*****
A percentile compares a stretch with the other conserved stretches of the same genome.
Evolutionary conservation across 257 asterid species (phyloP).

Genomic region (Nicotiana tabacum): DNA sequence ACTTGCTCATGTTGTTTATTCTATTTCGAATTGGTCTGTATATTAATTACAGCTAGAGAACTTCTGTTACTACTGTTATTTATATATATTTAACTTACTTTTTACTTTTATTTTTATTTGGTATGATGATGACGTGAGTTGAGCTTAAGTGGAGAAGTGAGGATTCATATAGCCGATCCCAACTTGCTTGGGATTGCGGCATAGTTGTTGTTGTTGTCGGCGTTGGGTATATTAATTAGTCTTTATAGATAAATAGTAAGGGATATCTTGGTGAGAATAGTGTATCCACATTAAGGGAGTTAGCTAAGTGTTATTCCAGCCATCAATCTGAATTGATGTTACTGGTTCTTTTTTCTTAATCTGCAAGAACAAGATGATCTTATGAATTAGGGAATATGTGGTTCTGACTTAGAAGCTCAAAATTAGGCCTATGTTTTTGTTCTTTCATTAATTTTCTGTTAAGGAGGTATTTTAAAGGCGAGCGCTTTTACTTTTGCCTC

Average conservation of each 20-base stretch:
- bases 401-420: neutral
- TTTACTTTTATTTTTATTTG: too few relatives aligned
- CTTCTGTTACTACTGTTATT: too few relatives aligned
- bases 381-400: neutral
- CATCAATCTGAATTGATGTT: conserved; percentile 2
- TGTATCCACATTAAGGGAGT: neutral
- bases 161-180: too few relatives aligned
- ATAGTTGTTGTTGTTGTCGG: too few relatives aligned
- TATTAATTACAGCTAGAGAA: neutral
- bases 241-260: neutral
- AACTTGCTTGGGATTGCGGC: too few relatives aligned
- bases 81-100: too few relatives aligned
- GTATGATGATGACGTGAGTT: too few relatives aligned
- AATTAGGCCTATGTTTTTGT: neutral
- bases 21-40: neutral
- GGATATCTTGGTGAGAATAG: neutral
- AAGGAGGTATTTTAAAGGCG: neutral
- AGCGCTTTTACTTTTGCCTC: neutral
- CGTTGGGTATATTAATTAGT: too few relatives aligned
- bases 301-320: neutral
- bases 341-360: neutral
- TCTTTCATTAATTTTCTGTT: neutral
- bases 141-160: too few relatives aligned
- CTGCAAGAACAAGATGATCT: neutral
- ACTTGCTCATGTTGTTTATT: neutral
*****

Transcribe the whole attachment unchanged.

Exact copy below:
A percentile compares a stretch with the other conserved stretches of the same genome.
Evolutionary conservation across 257 asterid species (phyloP).

Genomic region (Nicotiana tabacum): DNA sequence ACTTGCTCATGTTGTTTATTCTATTTCGAATTGGTCTGTATATTAATTACAGCTAGAGAACTTCTGTTACTACTGTTATTTATATATATTTAACTTACTTTTTACTTTTATTTTTATTTGGTATGATGATGACGTGAGTTGAGCTTAAGTGGAGAAGTGAGGATTCATATAGCCGATCCCAACTTGCTTGGGATTGCGGCATAGTTGTTGTTGTTGTCGGCGTTGGGTATATTAATTAGTCTTTATAGATAAATAGTAAGGGATATCTTGGTGAGAATAGTGTATCCACATTAAGGGAGTTAGCTAAGTGTTATTCCAGCCATCAATCTGAATTGATGTTACTGGTTCTTTTTTCTTAATCTGCAAGAACAAGATGATCTTATGAATTAGGGAATATGTGGTTCTGACTTAGAAGCTCAAAATTAGGCCTATGTTTTTGTTCTTTCATTAATTTTCTGTTAAGGAGGTATTTTAAAGGCGAGCGCTTTTACTTTTGCCTC

Average conservation of each 20-base stretch:
- bases 401-420: neutral
- TTTACTTTTATTTTTATTTG: too few relatives aligned
- CTTCTGTTACTACTGTTATT: too few relatives aligned
- bases 381-400: neutral
- CATCAATCTGAATTGATGTT: conserved; percentile 2
- TGTATCCACATTAAGGGAGT: neutral
- bases 161-180: too few relatives aligned
- ATAGTTGTTGTTGTTGTCGG: too few relatives aligned
- TATTAATTACAGCTAGAGAA: neutral
- bases 241-260: neutral
- AACTTGCTTGGGATTGCGGC: too few relatives aligned
- bases 81-100: too few relatives aligned
- GTATGATGATGACGTGAGTT: too few relatives aligned
- AATTAGGCCTATGTTTTTGT: neutral
- bases 21-40: neutral
- GGATATCTTGGTGAGAATAG: neutral
- AAGGAGGTATTTTAAAGGCG: neutral
- AGCGCTTTTACTTTTGCCTC: neutral
- CGTTGGGTATATTAATTAGT: too few relatives aligned
- bases 301-320: neutral
- bases 341-360: neutral
- TCTTTCATTAATTTTCTGTT: neutral
- bases 141-160: too few relatives aligned
- CTGCAAGAACAAGATGATCT: neutral
- ACTTGCTCATGTTGTTTATT: neutral